China Boosts Aid To Philippines After Criticism

The initial paltry sum of $100K drew ridicule

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Adam Dean / Panos for TIME

Displaced people effected by Haiyan Typhoon queue in the rain for the first aid delivery at a displacement camp in Tacloban, Philippines on November 14, 2013.

China increased its aid to the typhoon-ravaged Philippines after drawing criticism for providing an initial sum of just $100,000, less than six percent of what New Zealand said it would give.

China is now sending $1.64 million in supplies like tents and blankets, according to state media reports on Wednesday, and Chinese President Xi Jinping reportedly offered “heartfelt sympathies” in a telephone call with his counterpart in the Philippines, Benigno Aquino III. A spokesperson for the Chinese Foreign Ministry said at a news conference Thursday that aid could increase as needed.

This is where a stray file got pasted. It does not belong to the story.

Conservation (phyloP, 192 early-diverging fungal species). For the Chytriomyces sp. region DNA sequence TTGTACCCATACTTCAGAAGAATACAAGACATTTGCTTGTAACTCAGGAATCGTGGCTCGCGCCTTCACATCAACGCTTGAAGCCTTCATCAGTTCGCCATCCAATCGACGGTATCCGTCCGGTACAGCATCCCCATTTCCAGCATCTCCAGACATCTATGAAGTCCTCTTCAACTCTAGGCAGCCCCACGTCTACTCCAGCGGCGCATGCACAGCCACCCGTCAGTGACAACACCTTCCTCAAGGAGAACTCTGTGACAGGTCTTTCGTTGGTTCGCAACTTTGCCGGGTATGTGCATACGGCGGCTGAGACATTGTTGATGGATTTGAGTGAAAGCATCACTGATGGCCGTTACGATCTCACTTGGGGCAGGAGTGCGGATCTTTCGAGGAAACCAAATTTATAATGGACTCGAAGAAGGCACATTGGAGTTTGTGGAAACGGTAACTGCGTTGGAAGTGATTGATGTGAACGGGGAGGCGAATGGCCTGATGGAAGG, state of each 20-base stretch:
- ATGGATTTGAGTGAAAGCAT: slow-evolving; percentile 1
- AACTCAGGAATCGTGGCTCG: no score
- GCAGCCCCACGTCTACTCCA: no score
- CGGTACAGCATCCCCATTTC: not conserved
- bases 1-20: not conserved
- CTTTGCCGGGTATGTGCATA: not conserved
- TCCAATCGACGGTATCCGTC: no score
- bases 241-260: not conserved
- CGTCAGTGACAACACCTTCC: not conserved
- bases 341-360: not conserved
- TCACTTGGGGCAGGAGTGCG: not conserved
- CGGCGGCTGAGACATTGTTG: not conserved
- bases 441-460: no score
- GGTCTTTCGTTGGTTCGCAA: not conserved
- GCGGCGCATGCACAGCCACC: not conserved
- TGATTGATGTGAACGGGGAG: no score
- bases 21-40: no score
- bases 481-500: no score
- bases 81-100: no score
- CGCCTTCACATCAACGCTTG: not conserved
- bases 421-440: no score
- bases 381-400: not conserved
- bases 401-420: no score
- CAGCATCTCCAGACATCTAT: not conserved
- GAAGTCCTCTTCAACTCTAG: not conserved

Relations between the two countries have suffered amid recent tension over disputed territory in the South China Sea. China’s weak response following the typhoon, which killed at least 2,357 people according, drew international criticism but also some praise domestically.

The U.S. has pledged $20 million in aid and U.S. Marines have already flown in supplies and drinking water. On Thursday, the aircraft carrier USS George Washington and another seven ships arrived with supplies.